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Perhaps with the Mets? Torre played his final three seasons with them and would come full circle back to the other New York team. It’s not a far-fetched thought if Manuel is out.

“Well, Joe left the door open a little bit,” Cox said. “Joe’s still a young 70.”

“I’m proud to be a part of Lou and Joe’s careers, managing against them, and they’re class guys, they’re great managers,” he said.

As for dugout newcomers, “I’ll be pulling for anybody that gets a shot at it,” Cox said. “Tough racket.”

“I don’t know what information you can pass along. Have patience, is one,” he said.

The Dodgers are replacing Torre with hitting coach Don Mattingly, giving him his first managerial job. Torre all but anointed Mattingly his successor from Day 1 in Dodger Blue. The Dodgers are dealing with the ugly divorce of owner Frank McCourt and former Dodgers CEO Jamie McCourt, so finances certainly came into play when making the decision to go with Mattingly over a high-profile, experienced skipper.

“There seems potentially to be a lot more openings than in the past,” Dodgers general manager Ned Colletti said. “It goes in cycles a little bit. We’re pretty clear on what we’re doing. I’m sure for the teams that are contemplating change or have contracts that are up, there are probably a lot of conversations going on.”

Baker has a multiyear contract extension offer on the table from the Reds. Things have worked well there for him and his team is in first place, so he very well might stay despite being so far from his native California.

Macha points to a group of 60-something managers and the efforts by at least some clubs to go younger _ which typically also means a lower salary.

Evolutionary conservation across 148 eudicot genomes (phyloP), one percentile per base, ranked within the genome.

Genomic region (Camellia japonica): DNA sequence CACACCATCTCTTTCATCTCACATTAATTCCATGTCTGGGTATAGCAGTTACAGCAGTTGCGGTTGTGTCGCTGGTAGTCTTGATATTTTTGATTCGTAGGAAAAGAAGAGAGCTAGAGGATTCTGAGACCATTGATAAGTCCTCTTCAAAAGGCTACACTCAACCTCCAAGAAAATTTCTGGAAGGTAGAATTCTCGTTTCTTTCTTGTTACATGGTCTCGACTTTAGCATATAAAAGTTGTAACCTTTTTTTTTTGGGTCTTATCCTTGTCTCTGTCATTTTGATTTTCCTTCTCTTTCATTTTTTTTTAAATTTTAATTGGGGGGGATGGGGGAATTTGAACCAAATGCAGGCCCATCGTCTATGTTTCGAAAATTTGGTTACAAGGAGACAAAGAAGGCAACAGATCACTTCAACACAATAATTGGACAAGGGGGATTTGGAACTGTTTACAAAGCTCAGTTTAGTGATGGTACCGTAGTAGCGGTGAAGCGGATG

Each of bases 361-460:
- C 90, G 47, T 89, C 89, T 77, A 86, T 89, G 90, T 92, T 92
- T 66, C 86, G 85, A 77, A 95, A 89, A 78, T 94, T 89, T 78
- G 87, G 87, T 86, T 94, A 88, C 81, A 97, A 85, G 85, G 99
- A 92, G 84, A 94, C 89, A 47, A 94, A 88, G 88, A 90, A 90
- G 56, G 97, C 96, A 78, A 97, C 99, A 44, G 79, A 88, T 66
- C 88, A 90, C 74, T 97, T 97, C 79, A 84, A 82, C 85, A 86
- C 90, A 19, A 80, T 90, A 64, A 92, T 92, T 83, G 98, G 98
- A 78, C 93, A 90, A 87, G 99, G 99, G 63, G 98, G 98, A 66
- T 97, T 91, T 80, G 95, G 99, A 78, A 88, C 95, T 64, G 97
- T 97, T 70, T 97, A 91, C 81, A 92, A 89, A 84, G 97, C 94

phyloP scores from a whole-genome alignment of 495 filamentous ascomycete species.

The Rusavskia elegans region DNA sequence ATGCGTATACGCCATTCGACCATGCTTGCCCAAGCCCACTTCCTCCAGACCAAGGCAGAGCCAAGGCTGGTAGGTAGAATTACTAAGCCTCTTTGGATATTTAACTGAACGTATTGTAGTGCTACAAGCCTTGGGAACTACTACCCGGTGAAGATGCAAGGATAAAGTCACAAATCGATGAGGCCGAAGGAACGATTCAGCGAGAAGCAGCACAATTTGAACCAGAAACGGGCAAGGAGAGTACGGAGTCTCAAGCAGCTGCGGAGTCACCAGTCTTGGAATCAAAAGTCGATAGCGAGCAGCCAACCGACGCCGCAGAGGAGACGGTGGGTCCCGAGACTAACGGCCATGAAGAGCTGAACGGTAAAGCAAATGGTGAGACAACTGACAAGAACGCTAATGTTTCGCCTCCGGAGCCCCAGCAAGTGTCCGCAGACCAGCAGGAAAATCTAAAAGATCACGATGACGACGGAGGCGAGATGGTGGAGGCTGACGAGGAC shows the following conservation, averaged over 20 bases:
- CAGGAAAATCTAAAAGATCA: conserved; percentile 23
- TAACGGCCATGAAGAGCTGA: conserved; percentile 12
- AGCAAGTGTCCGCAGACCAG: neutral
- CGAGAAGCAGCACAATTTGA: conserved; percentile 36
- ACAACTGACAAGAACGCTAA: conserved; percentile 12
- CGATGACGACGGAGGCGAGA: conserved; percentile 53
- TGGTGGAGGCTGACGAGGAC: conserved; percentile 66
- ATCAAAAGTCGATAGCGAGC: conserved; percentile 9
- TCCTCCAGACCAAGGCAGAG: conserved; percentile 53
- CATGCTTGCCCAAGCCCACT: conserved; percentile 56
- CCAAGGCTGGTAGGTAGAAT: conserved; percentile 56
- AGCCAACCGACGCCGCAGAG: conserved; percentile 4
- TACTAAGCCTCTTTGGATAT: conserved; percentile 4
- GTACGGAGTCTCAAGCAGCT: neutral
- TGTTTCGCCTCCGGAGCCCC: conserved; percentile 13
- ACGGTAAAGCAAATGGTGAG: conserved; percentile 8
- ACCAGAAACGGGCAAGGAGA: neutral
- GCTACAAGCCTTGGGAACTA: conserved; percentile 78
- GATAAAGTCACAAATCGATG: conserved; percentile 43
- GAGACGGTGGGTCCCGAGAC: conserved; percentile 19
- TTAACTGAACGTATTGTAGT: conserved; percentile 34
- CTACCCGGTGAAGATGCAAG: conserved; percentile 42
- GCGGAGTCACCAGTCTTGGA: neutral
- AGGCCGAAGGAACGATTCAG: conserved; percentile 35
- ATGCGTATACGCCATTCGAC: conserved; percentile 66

“You’ve got guys who are a little older _ you’ve got Piniella, you’ve got Torre and Bobby Cox, they’ve been around a long time. It’s natural that’s going to happen. They’re not going to manage until they’re 80 years old,” said Macha, who turns 60 later this month. “Everybody’s in this age range. It’s time to go younger. Why not get a younger guy? To me that’s logical.”

Many figure Cubs GM Jim Hendry will promote Triple-A Iowa manager Ryne Sandberg to big league skipper. The 51-year-old Sandberg is a Hall of Famer loved during 15 seasons as the Cubs’ popular second baseman.

Yet there are so many ifs, ands and buts involved in lots of these cases. Does Arizona keep interim manager Kirk Gibson? Has the outspoken Guillen finally worn out his welcome with the White Sox, despite winning a World Series? Will La Russa follow the others and walk away?

Whatever happens in all these places around the league, it’s safe to say a large number of managers are looking to finish strong in the season’s final weeks _ for some not only to make a push for the playoffs but also to lock up jobs for next year. Somewhere.

“I think it’s going to be as different an offseason as ever,” Gaston said Saturday. “It would be a good time to be a manager.”

Skippers could still make a case to their club to keep them, or leave an impression on another team. They all know there should be ample opportunities up for grabs.

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